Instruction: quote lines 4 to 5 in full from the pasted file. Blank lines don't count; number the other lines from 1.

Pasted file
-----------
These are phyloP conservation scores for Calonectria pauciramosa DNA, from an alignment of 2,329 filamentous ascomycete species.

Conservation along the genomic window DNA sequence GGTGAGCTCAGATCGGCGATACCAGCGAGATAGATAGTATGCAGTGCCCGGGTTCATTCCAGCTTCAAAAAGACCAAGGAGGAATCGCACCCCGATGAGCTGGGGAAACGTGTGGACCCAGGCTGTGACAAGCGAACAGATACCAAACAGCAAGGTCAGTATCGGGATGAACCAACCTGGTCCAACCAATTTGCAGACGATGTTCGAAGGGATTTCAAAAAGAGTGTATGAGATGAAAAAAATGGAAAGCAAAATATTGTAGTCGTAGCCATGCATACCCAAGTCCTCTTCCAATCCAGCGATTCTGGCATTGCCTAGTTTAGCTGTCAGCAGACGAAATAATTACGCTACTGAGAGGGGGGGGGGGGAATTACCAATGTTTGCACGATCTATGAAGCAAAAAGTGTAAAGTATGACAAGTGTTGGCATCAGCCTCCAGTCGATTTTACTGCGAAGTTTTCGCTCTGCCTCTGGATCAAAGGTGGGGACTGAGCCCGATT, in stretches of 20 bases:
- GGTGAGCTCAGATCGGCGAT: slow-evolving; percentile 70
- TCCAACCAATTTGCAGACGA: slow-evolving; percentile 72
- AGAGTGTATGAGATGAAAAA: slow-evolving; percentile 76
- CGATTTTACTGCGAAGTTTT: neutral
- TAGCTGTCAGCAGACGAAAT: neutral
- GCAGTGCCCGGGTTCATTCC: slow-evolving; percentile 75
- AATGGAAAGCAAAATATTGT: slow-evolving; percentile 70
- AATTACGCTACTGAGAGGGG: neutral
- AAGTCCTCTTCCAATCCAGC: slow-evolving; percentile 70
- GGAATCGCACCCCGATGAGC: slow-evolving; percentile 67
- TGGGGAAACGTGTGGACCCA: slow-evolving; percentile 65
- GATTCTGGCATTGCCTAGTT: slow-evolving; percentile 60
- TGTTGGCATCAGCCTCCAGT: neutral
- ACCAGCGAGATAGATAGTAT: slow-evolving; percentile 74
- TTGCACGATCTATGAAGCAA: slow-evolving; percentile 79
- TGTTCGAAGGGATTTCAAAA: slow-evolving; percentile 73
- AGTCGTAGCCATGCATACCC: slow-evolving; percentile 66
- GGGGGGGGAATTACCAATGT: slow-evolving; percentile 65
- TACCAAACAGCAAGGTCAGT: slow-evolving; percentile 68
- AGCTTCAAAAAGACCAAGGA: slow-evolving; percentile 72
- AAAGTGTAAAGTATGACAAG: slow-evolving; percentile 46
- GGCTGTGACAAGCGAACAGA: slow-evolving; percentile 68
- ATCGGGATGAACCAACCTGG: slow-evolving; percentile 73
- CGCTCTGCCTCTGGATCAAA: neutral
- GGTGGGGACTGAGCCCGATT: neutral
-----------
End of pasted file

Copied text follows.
- TCCAACCAATTTGCAGACGA: slow-evolving; percentile 72
- AGAGTGTATGAGATGAAAAA: slow-evolving; percentile 76